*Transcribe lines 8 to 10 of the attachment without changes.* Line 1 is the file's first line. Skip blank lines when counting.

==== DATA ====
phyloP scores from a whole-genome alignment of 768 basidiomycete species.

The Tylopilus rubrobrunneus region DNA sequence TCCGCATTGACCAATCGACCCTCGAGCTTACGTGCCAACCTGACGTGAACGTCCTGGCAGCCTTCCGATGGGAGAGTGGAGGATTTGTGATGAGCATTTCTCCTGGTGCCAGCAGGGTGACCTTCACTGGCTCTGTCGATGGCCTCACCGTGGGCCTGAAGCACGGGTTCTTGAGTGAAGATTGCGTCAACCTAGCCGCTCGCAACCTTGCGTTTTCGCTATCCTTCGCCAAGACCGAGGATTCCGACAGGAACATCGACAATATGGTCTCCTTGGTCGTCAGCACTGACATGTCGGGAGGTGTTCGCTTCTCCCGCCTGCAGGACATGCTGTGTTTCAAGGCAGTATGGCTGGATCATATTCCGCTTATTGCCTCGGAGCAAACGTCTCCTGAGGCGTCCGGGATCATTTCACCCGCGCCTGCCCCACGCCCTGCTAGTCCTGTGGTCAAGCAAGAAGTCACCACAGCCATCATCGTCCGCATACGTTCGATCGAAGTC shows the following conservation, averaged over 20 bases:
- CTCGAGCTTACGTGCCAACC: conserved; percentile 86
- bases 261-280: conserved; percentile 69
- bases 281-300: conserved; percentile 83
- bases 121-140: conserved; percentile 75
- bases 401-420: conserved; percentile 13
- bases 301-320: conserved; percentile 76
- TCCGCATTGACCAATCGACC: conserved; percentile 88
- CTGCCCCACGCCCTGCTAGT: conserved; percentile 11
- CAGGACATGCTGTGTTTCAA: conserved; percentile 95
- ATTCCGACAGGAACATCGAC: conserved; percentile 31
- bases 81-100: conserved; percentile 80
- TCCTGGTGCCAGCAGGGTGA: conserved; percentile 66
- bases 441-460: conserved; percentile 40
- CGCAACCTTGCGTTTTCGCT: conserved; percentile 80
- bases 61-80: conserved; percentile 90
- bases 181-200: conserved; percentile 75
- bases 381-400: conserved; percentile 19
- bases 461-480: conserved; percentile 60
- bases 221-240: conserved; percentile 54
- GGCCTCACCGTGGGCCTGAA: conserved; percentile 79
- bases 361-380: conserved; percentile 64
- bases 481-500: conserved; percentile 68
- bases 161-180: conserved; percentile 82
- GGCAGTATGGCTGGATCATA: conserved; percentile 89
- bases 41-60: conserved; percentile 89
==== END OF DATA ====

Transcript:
- bases 301-320: conserved; percentile 76
- TCCGCATTGACCAATCGACC: conserved; percentile 88
- CTGCCCCACGCCCTGCTAGT: conserved; percentile 11